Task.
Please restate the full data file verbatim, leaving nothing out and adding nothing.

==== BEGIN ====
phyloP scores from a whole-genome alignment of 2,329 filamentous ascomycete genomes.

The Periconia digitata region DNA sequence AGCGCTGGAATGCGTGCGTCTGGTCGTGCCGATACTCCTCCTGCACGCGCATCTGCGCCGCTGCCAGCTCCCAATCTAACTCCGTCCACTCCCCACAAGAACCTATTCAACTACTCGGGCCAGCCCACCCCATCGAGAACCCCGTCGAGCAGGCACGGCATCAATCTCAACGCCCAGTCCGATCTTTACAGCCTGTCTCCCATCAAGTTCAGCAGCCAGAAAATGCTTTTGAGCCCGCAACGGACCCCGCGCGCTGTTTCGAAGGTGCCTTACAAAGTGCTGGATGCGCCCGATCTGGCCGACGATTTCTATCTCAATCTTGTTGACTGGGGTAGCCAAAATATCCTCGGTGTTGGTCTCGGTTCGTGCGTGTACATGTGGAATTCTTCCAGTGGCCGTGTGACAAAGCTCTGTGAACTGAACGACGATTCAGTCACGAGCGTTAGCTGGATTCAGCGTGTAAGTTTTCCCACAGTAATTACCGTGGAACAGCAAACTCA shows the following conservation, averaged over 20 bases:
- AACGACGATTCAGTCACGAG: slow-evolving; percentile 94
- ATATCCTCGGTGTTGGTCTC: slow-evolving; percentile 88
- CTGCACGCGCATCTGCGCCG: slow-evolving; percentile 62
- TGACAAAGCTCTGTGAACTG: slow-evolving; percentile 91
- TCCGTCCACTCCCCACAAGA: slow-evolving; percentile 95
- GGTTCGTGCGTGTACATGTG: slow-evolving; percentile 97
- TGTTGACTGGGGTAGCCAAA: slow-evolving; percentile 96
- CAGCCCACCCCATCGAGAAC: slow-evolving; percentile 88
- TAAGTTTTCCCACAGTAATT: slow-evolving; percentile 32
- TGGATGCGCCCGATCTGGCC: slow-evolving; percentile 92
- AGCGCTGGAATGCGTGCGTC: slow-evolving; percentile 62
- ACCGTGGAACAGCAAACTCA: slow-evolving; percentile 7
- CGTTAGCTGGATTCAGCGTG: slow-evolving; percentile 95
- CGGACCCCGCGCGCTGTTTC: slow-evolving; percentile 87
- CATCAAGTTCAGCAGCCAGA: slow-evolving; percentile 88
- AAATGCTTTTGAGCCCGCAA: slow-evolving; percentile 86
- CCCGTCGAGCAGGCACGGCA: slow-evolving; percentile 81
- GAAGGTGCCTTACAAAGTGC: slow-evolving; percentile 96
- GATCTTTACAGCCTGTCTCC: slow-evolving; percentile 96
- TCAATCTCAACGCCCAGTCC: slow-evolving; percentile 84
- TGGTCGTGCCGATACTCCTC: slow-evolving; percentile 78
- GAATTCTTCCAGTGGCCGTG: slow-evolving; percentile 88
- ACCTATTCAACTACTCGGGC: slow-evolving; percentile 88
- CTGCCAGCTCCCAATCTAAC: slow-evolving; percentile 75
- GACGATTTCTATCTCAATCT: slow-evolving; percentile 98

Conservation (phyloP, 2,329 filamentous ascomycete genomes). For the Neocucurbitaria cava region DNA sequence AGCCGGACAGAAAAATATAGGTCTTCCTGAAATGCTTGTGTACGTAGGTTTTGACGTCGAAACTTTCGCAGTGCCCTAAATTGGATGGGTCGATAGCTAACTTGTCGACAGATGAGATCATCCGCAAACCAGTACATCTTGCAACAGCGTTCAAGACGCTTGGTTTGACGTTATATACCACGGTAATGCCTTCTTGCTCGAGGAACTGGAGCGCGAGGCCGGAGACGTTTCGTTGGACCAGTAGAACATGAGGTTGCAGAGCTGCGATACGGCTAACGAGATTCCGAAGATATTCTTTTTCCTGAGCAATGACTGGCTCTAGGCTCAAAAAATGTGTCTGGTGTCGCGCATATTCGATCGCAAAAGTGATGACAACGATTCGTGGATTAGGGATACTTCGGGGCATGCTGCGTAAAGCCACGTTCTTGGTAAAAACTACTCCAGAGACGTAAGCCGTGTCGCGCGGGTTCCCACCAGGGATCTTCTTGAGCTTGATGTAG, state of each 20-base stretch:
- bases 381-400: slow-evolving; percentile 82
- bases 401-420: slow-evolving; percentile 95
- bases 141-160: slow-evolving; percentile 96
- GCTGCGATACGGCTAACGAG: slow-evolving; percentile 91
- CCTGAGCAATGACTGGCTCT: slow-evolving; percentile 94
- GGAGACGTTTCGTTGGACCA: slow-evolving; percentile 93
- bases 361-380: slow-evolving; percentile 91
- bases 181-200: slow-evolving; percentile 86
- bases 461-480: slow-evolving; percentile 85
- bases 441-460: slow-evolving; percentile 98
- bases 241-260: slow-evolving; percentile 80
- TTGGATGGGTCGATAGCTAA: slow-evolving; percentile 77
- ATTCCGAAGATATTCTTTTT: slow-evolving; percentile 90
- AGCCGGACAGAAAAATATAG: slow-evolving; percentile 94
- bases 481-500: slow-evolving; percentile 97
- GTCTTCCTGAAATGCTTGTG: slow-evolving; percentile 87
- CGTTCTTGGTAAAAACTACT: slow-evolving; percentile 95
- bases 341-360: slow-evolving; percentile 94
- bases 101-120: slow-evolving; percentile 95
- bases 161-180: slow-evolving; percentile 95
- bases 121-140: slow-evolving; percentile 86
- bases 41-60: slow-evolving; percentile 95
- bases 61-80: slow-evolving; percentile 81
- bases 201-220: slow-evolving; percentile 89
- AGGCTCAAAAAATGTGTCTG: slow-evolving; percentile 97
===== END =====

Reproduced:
phyloP scores from a whole-genome alignment of 2,329 filamentous ascomycete genomes.

The Periconia digitata region DNA sequence AGCGCTGGAATGCGTGCGTCTGGTCGTGCCGATACTCCTCCTGCACGCGCATCTGCGCCGCTGCCAGCTCCCAATCTAACTCCGTCCACTCCCCACAAGAACCTATTCAACTACTCGGGCCAGCCCACCCCATCGAGAACCCCGTCGAGCAGGCACGGCATCAATCTCAACGCCCAGTCCGATCTTTACAGCCTGTCTCCCATCAAGTTCAGCAGCCAGAAAATGCTTTTGAGCCCGCAACGGACCCCGCGCGCTGTTTCGAAGGTGCCTTACAAAGTGCTGGATGCGCCCGATCTGGCCGACGATTTCTATCTCAATCTTGTTGACTGGGGTAGCCAAAATATCCTCGGTGTTGGTCTCGGTTCGTGCGTGTACATGTGGAATTCTTCCAGTGGCCGTGTGACAAAGCTCTGTGAACTGAACGACGATTCAGTCACGAGCGTTAGCTGGATTCAGCGTGTAAGTTTTCCCACAGTAATTACCGTGGAACAGCAAACTCA shows the following conservation, averaged over 20 bases:
- AACGACGATTCAGTCACGAG: slow-evolving; percentile 94
- ATATCCTCGGTGTTGGTCTC: slow-evolving; percentile 88
- CTGCACGCGCATCTGCGCCG: slow-evolving; percentile 62
- TGACAAAGCTCTGTGAACTG: slow-evolving; percentile 91
- TCCGTCCACTCCCCACAAGA: slow-evolving; percentile 95
- GGTTCGTGCGTGTACATGTG: slow-evolving; percentile 97
- TGTTGACTGGGGTAGCCAAA: slow-evolving; percentile 96
- CAGCCCACCCCATCGAGAAC: slow-evolving; percentile 88
- TAAGTTTTCCCACAGTAATT: slow-evolving; percentile 32
- TGGATGCGCCCGATCTGGCC: slow-evolving; percentile 92
- AGCGCTGGAATGCGTGCGTC: slow-evolving; percentile 62
- ACCGTGGAACAGCAAACTCA: slow-evolving; percentile 7
- CGTTAGCTGGATTCAGCGTG: slow-evolving; percentile 95
- CGGACCCCGCGCGCTGTTTC: slow-evolving; percentile 87
- CATCAAGTTCAGCAGCCAGA: slow-evolving; percentile 88
- AAATGCTTTTGAGCCCGCAA: slow-evolving; percentile 86
- CCCGTCGAGCAGGCACGGCA: slow-evolving; percentile 81
- GAAGGTGCCTTACAAAGTGC: slow-evolving; percentile 96
- GATCTTTACAGCCTGTCTCC: slow-evolving; percentile 96
- TCAATCTCAACGCCCAGTCC: slow-evolving; percentile 84
- TGGTCGTGCCGATACTCCTC: slow-evolving; percentile 78
- GAATTCTTCCAGTGGCCGTG: slow-evolving; percentile 88
- ACCTATTCAACTACTCGGGC: slow-evolving; percentile 88
- CTGCCAGCTCCCAATCTAAC: slow-evolving; percentile 75
- GACGATTTCTATCTCAATCT: slow-evolving; percentile 98

Conservation (phyloP, 2,329 filamentous ascomycete genomes). For the Neocucurbitaria cava region DNA sequence AGCCGGACAGAAAAATATAGGTCTTCCTGAAATGCTTGTGTACGTAGGTTTTGACGTCGAAACTTTCGCAGTGCCCTAAATTGGATGGGTCGATAGCTAACTTGTCGACAGATGAGATCATCCGCAAACCAGTACATCTTGCAACAGCGTTCAAGACGCTTGGTTTGACGTTATATACCACGGTAATGCCTTCTTGCTCGAGGAACTGGAGCGCGAGGCCGGAGACGTTTCGTTGGACCAGTAGAACATGAGGTTGCAGAGCTGCGATACGGCTAACGAGATTCCGAAGATATTCTTTTTCCTGAGCAATGACTGGCTCTAGGCTCAAAAAATGTGTCTGGTGTCGCGCATATTCGATCGCAAAAGTGATGACAACGATTCGTGGATTAGGGATACTTCGGGGCATGCTGCGTAAAGCCACGTTCTTGGTAAAAACTACTCCAGAGACGTAAGCCGTGTCGCGCGGGTTCCCACCAGGGATCTTCTTGAGCTTGATGTAG, state of each 20-base stretch:
- bases 381-400: slow-evolving; percentile 82
- bases 401-420: slow-evolving; percentile 95
- bases 141-160: slow-evolving; percentile 96
- GCTGCGATACGGCTAACGAG: slow-evolving; percentile 91
- CCTGAGCAATGACTGGCTCT: slow-evolving; percentile 94
- GGAGACGTTTCGTTGGACCA: slow-evolving; percentile 93
- bases 361-380: slow-evolving; percentile 91
- bases 181-200: slow-evolving; percentile 86
- bases 461-480: slow-evolving; percentile 85
- bases 441-460: slow-evolving; percentile 98
- bases 241-260: slow-evolving; percentile 80
- TTGGATGGGTCGATAGCTAA: slow-evolving; percentile 77
- ATTCCGAAGATATTCTTTTT: slow-evolving; percentile 90
- AGCCGGACAGAAAAATATAG: slow-evolving; percentile 94
- bases 481-500: slow-evolving; percentile 97
- GTCTTCCTGAAATGCTTGTG: slow-evolving; percentile 87
- CGTTCTTGGTAAAAACTACT: slow-evolving; percentile 95
- bases 341-360: slow-evolving; percentile 94
- bases 101-120: slow-evolving; percentile 95
- bases 161-180: slow-evolving; percentile 95
- bases 121-140: slow-evolving; percentile 86
- bases 41-60: slow-evolving; percentile 95
- bases 61-80: slow-evolving; percentile 81
- bases 201-220: slow-evolving; percentile 89
- AGGCTCAAAAAATGTGTCTG: slow-evolving; percentile 97